Later in the evening, after the couple left, the young man's parents told us that I had given their son a gift by taking an interest in his poetry. It was special to me to hear that. It was a gift to me to have him share his poetry with us. Had it not been for our common interest in expressing our feelings through our poetry, I probably would not have gotten to know the depth of his person.

There are many different ways that we can touch the soul of another. There are different ways that our own souls are touched and by which we experience healing. May we take the opportunities that come our way to show interest in the things that are so meaningful to others but which they may not have made very public. Sometimes when we do so we give a gift and get a gift in return.

Wednesday, May 17, 2006

how therapy went

I had some anxiety before my first session with my new therapist yesterday. But I relaxed as the session began. My therapist seems competent and compassionate. She has experience working with adult survivors of child abuse. A friend had tipped me off that we would probably work on a family chart, so I did a genogram before the session. Sure enuf, the therapist asked if she could work up a family chart on me. I said, "Sure, and I've even got one started if you'd like to use it as a start." She did. The hour went by too quickly. My wife and I fly off on a week long trip today. When we return I'll have my next session.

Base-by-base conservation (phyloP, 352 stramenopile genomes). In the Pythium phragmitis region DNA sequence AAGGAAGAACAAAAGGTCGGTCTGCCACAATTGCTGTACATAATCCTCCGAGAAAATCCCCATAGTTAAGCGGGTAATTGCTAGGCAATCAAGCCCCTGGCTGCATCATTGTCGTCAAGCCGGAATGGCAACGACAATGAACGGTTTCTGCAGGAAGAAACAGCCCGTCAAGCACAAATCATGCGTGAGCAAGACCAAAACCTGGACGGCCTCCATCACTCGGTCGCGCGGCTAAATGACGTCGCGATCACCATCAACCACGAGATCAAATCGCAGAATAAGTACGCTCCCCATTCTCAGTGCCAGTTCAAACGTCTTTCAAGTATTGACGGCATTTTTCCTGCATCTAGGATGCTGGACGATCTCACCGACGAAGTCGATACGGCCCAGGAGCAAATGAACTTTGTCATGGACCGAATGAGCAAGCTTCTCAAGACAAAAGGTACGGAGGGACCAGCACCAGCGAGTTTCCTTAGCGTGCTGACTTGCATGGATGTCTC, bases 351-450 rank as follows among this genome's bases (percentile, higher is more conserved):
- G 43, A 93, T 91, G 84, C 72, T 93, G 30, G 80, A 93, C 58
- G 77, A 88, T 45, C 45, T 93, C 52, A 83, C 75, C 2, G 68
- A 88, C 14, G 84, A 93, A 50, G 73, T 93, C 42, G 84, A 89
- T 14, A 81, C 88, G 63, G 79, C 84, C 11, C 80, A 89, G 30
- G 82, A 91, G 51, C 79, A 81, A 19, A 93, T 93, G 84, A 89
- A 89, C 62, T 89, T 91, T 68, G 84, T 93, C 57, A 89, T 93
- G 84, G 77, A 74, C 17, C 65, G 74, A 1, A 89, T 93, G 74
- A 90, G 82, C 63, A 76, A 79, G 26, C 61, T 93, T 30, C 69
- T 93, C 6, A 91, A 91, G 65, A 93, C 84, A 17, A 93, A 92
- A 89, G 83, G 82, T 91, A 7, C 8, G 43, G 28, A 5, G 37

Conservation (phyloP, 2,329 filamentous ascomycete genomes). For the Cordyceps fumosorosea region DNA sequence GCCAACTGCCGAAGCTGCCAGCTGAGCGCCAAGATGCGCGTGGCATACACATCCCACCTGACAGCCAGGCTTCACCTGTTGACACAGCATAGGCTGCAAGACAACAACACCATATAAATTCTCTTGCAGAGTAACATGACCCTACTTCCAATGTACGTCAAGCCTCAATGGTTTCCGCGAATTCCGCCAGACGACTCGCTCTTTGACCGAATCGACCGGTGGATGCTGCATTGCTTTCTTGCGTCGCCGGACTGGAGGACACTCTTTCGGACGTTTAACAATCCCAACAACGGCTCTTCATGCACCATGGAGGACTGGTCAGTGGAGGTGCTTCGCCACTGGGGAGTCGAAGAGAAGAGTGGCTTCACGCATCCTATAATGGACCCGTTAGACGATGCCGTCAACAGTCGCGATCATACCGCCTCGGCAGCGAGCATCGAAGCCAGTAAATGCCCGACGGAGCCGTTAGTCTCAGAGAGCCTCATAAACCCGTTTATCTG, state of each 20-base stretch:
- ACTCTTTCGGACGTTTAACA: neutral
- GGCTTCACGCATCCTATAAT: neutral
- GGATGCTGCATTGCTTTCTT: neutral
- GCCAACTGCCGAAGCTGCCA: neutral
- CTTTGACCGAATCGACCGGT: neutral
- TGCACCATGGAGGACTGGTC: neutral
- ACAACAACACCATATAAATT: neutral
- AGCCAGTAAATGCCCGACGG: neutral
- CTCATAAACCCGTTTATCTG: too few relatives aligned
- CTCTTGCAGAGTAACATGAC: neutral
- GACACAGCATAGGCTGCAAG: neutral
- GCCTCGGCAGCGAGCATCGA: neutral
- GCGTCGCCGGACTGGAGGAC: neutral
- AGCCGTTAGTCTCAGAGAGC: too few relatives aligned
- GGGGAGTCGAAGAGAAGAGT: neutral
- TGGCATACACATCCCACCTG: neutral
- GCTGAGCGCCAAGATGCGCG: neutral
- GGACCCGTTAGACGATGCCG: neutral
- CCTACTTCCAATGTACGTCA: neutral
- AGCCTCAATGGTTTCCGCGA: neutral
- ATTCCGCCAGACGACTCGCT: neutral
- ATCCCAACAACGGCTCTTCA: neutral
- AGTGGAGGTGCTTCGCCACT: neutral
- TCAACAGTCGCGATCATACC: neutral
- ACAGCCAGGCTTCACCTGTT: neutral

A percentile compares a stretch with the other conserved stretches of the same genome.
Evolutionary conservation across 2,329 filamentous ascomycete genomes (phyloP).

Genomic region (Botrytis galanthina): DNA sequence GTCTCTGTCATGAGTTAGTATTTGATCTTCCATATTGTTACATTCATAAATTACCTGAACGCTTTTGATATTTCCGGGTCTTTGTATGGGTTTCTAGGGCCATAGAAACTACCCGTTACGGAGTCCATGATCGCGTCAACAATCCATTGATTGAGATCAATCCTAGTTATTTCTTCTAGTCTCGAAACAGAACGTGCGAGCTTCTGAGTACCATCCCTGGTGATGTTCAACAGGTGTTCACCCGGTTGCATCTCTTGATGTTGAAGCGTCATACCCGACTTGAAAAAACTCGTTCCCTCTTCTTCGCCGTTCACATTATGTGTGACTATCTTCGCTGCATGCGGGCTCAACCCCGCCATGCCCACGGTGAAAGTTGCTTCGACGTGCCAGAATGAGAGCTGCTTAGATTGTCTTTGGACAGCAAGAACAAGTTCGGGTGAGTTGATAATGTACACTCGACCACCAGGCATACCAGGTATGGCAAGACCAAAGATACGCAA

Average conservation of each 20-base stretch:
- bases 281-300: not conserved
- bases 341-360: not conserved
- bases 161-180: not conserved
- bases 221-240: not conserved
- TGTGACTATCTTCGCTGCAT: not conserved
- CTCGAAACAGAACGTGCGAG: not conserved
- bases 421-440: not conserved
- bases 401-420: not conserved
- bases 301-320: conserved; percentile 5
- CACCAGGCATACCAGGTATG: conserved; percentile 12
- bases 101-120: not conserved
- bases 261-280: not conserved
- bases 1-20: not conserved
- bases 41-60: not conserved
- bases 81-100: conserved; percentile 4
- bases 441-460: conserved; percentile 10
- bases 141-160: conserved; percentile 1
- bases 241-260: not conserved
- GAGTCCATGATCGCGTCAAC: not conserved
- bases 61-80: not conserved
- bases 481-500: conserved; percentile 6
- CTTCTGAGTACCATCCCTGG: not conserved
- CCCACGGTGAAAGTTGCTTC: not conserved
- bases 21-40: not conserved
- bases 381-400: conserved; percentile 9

It's been more than a dozen years since I last had therapy. I think these sessions will be more productive that my first ones. I have grown a lot since those first ones. Now I understand better what is going on. In my first sessions I didn't understand what was going on and my therapist didn't want to let me know what was going on. I think he might have been trained in a therapeutic model where the therapist says very little and expects the counselee to come up with things to talk about. I think he did his best, but he said he had never worked with an adult survivor of abuse. However, unlike today, at that time I had no choice in where I got therapy or who was my assigned therapist. It was all required by my employer. Lots of shock. Not pleasant.